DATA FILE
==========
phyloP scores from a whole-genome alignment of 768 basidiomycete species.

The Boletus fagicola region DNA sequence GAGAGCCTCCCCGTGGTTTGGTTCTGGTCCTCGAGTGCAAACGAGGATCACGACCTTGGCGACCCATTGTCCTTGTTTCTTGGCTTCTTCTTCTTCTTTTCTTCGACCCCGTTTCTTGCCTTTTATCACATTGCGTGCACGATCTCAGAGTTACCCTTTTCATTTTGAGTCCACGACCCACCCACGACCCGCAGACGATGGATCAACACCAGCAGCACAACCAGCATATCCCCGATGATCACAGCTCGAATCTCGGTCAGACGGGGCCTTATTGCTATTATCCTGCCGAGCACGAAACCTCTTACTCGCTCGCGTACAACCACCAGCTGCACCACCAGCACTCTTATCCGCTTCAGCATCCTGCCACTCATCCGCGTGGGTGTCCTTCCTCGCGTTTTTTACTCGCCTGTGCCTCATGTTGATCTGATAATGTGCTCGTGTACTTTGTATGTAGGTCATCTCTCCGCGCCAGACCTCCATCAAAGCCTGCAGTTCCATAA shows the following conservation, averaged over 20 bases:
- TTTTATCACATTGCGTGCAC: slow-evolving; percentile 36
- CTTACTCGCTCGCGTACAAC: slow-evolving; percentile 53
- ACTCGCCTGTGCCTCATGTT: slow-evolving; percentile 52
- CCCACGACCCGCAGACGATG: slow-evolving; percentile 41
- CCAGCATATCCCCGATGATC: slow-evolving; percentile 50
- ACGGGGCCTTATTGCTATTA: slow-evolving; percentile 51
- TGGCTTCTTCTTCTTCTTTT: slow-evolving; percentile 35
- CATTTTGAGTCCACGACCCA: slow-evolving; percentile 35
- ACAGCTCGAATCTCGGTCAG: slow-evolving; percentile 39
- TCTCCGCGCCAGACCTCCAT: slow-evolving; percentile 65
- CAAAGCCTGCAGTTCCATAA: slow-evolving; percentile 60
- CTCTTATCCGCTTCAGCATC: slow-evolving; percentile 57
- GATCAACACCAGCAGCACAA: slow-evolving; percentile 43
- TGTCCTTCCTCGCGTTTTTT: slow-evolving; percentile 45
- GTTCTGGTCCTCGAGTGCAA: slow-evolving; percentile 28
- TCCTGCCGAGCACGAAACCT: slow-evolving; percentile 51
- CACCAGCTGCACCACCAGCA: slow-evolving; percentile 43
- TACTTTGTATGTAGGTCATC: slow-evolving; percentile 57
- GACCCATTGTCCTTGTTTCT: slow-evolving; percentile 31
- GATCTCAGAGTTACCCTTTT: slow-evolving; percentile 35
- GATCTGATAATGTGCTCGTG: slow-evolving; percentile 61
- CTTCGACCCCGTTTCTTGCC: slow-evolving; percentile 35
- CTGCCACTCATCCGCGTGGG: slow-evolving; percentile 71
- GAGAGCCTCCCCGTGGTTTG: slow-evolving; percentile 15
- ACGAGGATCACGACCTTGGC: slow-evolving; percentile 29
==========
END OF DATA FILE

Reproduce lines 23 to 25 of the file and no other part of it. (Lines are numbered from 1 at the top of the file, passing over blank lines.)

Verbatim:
- GATCTGATAATGTGCTCGTG: slow-evolving; percentile 61
- CTTCGACCCCGTTTCTTGCC: slow-evolving; percentile 35
- CTGCCACTCATCCGCGTGGG: slow-evolving; percentile 71